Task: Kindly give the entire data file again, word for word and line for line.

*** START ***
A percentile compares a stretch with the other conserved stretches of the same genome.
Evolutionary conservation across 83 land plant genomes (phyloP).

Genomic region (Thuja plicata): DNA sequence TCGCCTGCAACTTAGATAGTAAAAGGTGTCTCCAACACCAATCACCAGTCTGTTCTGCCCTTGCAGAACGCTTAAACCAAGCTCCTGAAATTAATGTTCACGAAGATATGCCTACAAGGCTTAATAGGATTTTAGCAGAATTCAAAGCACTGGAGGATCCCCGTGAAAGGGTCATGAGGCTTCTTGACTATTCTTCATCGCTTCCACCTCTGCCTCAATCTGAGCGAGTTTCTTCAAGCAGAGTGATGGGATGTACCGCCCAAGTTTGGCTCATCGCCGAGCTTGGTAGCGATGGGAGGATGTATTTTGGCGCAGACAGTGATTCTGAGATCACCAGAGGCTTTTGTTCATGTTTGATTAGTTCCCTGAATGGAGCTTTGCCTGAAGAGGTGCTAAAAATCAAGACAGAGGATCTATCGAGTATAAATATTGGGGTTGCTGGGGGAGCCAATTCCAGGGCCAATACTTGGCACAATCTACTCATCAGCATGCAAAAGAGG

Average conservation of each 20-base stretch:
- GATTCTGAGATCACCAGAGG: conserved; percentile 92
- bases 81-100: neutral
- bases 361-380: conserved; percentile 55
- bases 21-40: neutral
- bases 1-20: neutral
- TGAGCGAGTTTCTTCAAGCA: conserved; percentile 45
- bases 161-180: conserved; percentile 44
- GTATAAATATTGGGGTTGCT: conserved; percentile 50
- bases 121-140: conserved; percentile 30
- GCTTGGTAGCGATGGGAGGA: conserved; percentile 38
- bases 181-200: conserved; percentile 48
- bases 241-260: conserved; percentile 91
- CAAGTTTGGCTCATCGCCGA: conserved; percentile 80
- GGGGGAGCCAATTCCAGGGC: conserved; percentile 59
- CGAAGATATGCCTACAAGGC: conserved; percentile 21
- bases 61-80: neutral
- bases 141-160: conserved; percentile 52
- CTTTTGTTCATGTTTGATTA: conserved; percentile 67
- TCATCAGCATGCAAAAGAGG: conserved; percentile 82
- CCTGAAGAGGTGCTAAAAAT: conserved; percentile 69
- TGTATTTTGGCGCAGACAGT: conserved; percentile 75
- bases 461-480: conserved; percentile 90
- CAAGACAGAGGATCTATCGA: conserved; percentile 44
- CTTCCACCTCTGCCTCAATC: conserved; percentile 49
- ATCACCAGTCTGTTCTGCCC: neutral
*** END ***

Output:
A percentile compares a stretch with the other conserved stretches of the same genome.
Evolutionary conservation across 83 land plant genomes (phyloP).

Genomic region (Thuja plicata): DNA sequence TCGCCTGCAACTTAGATAGTAAAAGGTGTCTCCAACACCAATCACCAGTCTGTTCTGCCCTTGCAGAACGCTTAAACCAAGCTCCTGAAATTAATGTTCACGAAGATATGCCTACAAGGCTTAATAGGATTTTAGCAGAATTCAAAGCACTGGAGGATCCCCGTGAAAGGGTCATGAGGCTTCTTGACTATTCTTCATCGCTTCCACCTCTGCCTCAATCTGAGCGAGTTTCTTCAAGCAGAGTGATGGGATGTACCGCCCAAGTTTGGCTCATCGCCGAGCTTGGTAGCGATGGGAGGATGTATTTTGGCGCAGACAGTGATTCTGAGATCACCAGAGGCTTTTGTTCATGTTTGATTAGTTCCCTGAATGGAGCTTTGCCTGAAGAGGTGCTAAAAATCAAGACAGAGGATCTATCGAGTATAAATATTGGGGTTGCTGGGGGAGCCAATTCCAGGGCCAATACTTGGCACAATCTACTCATCAGCATGCAAAAGAGG

Average conservation of each 20-base stretch:
- GATTCTGAGATCACCAGAGG: conserved; percentile 92
- bases 81-100: neutral
- bases 361-380: conserved; percentile 55
- bases 21-40: neutral
- bases 1-20: neutral
- TGAGCGAGTTTCTTCAAGCA: conserved; percentile 45
- bases 161-180: conserved; percentile 44
- GTATAAATATTGGGGTTGCT: conserved; percentile 50
- bases 121-140: conserved; percentile 30
- GCTTGGTAGCGATGGGAGGA: conserved; percentile 38
- bases 181-200: conserved; percentile 48
- bases 241-260: conserved; percentile 91
- CAAGTTTGGCTCATCGCCGA: conserved; percentile 80
- GGGGGAGCCAATTCCAGGGC: conserved; percentile 59
- CGAAGATATGCCTACAAGGC: conserved; percentile 21
- bases 61-80: neutral
- bases 141-160: conserved; percentile 52
- CTTTTGTTCATGTTTGATTA: conserved; percentile 67
- TCATCAGCATGCAAAAGAGG: conserved; percentile 82
- CCTGAAGAGGTGCTAAAAAT: conserved; percentile 69
- TGTATTTTGGCGCAGACAGT: conserved; percentile 75
- bases 461-480: conserved; percentile 90
- CAAGACAGAGGATCTATCGA: conserved; percentile 44
- CTTCCACCTCTGCCTCAATC: conserved; percentile 49
- ATCACCAGTCTGTTCTGCCC: neutral